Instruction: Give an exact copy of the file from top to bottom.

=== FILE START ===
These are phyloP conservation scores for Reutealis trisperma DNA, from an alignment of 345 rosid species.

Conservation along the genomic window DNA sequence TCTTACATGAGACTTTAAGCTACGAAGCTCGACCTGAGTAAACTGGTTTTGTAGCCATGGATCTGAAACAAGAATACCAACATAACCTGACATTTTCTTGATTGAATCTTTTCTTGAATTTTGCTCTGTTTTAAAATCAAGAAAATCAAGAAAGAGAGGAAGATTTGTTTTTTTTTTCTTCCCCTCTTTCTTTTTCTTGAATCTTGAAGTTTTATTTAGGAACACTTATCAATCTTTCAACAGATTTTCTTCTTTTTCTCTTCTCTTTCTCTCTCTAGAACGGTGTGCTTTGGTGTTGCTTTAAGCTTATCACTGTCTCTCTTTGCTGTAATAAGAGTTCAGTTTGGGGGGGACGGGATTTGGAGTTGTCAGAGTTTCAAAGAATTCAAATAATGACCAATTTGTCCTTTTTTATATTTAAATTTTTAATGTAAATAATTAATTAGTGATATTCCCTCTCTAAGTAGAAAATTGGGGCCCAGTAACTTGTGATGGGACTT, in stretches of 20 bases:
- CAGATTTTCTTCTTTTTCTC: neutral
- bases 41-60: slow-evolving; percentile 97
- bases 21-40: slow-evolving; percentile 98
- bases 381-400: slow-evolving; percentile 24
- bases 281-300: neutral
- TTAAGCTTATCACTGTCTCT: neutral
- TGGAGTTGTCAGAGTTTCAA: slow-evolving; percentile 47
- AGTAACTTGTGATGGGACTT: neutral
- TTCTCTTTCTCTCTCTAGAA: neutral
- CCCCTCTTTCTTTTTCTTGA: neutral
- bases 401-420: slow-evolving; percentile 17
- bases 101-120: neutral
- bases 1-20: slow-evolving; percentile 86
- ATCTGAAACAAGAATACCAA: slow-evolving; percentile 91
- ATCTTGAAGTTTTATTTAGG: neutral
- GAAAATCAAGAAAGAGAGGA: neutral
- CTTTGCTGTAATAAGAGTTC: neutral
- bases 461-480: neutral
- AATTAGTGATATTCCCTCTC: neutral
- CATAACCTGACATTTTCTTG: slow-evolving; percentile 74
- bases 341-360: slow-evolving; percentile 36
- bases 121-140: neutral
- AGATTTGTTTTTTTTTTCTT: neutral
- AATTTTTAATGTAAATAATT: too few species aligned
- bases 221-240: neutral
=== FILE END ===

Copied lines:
These are phyloP conservation scores for Reutealis trisperma DNA, from an alignment of 345 rosid species.

Conservation along the genomic window DNA sequence TCTTACATGAGACTTTAAGCTACGAAGCTCGACCTGAGTAAACTGGTTTTGTAGCCATGGATCTGAAACAAGAATACCAACATAACCTGACATTTTCTTGATTGAATCTTTTCTTGAATTTTGCTCTGTTTTAAAATCAAGAAAATCAAGAAAGAGAGGAAGATTTGTTTTTTTTTTCTTCCCCTCTTTCTTTTTCTTGAATCTTGAAGTTTTATTTAGGAACACTTATCAATCTTTCAACAGATTTTCTTCTTTTTCTCTTCTCTTTCTCTCTCTAGAACGGTGTGCTTTGGTGTTGCTTTAAGCTTATCACTGTCTCTCTTTGCTGTAATAAGAGTTCAGTTTGGGGGGGACGGGATTTGGAGTTGTCAGAGTTTCAAAGAATTCAAATAATGACCAATTTGTCCTTTTTTATATTTAAATTTTTAATGTAAATAATTAATTAGTGATATTCCCTCTCTAAGTAGAAAATTGGGGCCCAGTAACTTGTGATGGGACTT, in stretches of 20 bases:
- CAGATTTTCTTCTTTTTCTC: neutral
- bases 41-60: slow-evolving; percentile 97
- bases 21-40: slow-evolving; percentile 98
- bases 381-400: slow-evolving; percentile 24
- bases 281-300: neutral
- TTAAGCTTATCACTGTCTCT: neutral
- TGGAGTTGTCAGAGTTTCAA: slow-evolving; percentile 47
- AGTAACTTGTGATGGGACTT: neutral
- TTCTCTTTCTCTCTCTAGAA: neutral
- CCCCTCTTTCTTTTTCTTGA: neutral
- bases 401-420: slow-evolving; percentile 17
- bases 101-120: neutral
- bases 1-20: slow-evolving; percentile 86
- ATCTGAAACAAGAATACCAA: slow-evolving; percentile 91
- ATCTTGAAGTTTTATTTAGG: neutral
- GAAAATCAAGAAAGAGAGGA: neutral
- CTTTGCTGTAATAAGAGTTC: neutral
- bases 461-480: neutral
- AATTAGTGATATTCCCTCTC: neutral
- CATAACCTGACATTTTCTTG: slow-evolving; percentile 74
- bases 341-360: slow-evolving; percentile 36
- bases 121-140: neutral
- AGATTTGTTTTTTTTTTCTT: neutral
- AATTTTTAATGTAAATAATT: too few species aligned
- bases 221-240: neutral